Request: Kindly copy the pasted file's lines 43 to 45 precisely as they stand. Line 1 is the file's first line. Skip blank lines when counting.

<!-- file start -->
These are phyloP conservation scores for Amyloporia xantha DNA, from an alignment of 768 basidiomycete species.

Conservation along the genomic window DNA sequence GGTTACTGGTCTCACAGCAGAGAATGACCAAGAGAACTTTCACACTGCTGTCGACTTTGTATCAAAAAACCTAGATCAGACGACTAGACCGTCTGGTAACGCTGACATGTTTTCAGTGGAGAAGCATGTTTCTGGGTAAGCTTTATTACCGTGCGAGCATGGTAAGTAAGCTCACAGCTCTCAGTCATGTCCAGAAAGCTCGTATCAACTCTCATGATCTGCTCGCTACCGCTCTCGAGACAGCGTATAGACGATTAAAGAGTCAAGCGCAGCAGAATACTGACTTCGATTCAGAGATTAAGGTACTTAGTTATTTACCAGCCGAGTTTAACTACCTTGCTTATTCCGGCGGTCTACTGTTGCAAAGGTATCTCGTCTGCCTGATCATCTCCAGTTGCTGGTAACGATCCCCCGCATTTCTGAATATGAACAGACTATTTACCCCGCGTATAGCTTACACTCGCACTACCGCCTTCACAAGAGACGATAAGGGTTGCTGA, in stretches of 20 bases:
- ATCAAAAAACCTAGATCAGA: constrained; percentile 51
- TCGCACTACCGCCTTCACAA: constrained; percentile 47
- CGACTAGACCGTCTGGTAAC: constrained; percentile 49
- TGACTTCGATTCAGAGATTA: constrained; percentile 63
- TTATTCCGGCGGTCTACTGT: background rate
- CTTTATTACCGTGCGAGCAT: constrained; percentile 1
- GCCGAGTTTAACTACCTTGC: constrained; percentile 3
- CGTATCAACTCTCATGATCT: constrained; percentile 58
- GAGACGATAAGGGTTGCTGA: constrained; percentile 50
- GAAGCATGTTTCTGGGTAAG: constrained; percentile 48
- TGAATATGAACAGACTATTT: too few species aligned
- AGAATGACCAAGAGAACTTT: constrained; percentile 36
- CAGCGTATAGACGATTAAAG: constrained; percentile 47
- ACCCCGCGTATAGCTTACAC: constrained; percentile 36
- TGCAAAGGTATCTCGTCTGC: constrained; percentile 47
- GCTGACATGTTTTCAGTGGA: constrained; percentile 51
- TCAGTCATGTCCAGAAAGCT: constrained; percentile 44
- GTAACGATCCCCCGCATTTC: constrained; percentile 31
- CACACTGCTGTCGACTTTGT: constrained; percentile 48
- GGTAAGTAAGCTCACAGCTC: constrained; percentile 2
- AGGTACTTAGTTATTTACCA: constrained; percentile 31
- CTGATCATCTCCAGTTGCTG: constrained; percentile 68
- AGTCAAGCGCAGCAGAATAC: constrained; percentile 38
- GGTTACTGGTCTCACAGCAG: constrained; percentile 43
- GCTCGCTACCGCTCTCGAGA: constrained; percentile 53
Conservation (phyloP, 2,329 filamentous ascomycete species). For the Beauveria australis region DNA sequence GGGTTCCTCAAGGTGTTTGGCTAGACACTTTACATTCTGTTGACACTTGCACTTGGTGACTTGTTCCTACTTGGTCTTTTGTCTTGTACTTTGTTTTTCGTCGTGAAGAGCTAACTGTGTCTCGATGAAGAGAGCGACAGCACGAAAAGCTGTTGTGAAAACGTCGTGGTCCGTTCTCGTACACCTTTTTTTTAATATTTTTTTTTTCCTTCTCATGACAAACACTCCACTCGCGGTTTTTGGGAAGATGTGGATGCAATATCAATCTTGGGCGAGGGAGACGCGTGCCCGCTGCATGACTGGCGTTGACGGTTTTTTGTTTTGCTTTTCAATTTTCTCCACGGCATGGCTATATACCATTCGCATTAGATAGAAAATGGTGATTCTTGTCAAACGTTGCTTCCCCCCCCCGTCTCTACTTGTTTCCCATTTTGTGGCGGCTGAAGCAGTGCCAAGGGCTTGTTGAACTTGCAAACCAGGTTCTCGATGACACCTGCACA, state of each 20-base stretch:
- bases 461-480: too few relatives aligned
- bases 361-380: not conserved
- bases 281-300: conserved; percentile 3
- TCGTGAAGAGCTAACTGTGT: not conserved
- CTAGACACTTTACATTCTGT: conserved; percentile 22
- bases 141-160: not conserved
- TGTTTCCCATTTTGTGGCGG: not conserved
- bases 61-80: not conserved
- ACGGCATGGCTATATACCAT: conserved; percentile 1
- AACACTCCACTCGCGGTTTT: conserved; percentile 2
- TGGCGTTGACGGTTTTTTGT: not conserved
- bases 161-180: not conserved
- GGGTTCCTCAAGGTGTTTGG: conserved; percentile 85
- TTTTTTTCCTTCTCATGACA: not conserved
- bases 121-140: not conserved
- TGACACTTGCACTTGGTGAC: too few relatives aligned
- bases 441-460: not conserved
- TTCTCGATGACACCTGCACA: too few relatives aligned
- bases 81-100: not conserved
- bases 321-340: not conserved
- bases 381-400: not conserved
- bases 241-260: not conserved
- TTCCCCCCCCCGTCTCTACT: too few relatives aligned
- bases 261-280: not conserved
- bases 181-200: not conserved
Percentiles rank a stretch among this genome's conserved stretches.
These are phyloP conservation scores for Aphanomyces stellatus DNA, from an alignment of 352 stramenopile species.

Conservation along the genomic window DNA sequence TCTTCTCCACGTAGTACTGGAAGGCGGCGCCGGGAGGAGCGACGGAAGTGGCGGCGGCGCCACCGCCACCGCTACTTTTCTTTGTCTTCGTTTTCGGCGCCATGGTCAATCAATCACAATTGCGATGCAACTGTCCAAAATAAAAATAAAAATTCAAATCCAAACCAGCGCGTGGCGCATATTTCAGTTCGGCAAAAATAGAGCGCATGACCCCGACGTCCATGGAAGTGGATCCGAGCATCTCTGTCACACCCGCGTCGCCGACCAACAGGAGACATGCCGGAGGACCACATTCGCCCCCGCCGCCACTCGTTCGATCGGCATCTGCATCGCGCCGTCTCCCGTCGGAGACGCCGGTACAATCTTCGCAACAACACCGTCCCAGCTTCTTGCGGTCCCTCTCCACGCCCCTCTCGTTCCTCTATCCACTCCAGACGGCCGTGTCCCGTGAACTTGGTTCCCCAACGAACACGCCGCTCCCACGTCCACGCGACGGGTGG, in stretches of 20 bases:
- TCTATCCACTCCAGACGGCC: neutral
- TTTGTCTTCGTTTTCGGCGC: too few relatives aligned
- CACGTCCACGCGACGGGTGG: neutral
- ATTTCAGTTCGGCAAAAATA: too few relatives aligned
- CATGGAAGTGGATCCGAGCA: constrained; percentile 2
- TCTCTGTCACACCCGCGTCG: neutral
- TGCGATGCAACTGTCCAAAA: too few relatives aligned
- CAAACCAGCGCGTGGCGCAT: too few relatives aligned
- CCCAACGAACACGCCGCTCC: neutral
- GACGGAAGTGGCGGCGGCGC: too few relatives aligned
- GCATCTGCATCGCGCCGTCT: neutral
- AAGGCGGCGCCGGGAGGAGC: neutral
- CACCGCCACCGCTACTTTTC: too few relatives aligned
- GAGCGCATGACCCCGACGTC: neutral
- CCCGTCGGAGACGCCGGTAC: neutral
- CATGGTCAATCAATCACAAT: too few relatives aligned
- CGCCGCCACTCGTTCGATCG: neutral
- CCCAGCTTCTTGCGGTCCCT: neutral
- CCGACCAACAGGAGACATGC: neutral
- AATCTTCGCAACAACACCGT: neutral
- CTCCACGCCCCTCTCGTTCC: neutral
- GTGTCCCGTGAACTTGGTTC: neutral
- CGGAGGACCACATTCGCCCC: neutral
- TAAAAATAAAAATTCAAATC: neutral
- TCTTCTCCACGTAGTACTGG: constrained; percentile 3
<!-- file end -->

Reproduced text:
- bases 121-140: not conserved
- TGACACTTGCACTTGGTGAC: too few relatives aligned
- bases 441-460: not conserved